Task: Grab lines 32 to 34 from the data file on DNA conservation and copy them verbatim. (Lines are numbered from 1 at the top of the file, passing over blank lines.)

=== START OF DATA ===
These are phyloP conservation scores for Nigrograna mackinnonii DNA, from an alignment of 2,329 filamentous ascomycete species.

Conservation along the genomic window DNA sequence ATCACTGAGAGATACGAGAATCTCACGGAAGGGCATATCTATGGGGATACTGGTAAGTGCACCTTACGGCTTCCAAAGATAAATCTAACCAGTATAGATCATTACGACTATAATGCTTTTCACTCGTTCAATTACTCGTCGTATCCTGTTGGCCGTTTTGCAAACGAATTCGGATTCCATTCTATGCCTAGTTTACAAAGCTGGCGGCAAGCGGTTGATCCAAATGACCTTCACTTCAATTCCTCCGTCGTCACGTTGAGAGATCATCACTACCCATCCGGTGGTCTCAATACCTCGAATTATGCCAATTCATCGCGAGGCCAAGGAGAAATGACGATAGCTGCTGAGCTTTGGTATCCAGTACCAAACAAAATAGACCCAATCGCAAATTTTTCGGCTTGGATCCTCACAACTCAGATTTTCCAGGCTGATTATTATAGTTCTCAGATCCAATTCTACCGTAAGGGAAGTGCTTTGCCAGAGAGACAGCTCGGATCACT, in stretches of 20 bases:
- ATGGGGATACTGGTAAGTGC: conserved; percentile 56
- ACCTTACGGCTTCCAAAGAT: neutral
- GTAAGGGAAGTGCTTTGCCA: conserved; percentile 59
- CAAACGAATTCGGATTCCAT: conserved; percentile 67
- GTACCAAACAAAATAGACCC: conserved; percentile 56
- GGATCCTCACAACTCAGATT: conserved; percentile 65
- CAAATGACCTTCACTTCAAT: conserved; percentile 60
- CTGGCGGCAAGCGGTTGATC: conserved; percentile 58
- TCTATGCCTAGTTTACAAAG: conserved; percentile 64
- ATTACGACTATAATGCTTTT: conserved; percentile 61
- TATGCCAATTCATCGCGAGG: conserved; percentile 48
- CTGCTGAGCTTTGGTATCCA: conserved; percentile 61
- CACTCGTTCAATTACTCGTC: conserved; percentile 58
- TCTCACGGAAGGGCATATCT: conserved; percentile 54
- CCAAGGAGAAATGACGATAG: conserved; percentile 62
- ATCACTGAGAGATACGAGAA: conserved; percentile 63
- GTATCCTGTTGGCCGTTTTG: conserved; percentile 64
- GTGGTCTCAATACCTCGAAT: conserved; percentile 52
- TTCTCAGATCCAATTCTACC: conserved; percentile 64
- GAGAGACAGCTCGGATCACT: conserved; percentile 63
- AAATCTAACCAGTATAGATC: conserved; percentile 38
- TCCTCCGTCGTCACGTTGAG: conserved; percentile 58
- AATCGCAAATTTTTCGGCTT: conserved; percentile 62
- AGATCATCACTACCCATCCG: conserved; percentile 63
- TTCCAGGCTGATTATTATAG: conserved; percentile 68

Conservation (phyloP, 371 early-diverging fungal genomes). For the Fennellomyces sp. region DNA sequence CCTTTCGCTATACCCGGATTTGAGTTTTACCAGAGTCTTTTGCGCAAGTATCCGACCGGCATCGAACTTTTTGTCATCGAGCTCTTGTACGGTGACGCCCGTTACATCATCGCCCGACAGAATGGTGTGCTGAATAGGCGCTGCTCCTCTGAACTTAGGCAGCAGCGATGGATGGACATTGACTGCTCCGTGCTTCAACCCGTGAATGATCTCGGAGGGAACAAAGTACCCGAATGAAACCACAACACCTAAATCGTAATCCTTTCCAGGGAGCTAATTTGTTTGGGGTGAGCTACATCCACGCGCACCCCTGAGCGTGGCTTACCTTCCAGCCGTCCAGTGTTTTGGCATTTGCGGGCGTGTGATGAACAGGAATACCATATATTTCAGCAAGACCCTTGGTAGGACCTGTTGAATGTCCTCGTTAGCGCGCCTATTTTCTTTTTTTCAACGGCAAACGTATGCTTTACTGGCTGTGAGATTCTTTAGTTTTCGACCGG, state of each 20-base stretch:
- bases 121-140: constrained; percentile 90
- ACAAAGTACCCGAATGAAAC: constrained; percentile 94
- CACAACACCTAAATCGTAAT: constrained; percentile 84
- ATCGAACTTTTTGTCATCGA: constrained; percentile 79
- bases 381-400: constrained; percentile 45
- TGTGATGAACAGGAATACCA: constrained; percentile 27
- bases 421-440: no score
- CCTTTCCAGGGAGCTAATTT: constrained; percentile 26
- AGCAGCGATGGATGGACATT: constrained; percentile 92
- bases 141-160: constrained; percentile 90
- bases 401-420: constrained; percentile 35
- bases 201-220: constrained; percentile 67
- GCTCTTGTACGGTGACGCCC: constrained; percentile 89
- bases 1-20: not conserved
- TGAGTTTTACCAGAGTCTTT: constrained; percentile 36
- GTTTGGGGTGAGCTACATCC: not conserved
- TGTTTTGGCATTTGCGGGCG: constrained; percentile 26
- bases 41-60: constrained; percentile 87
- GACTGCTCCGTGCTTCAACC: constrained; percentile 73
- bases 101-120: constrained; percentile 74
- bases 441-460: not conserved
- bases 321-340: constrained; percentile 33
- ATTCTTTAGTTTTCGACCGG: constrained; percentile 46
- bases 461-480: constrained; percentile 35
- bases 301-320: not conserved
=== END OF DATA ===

- ATCGAACTTTTTGTCATCGA: constrained; percentile 79
- bases 381-400: constrained; percentile 45
- TGTGATGAACAGGAATACCA: constrained; percentile 27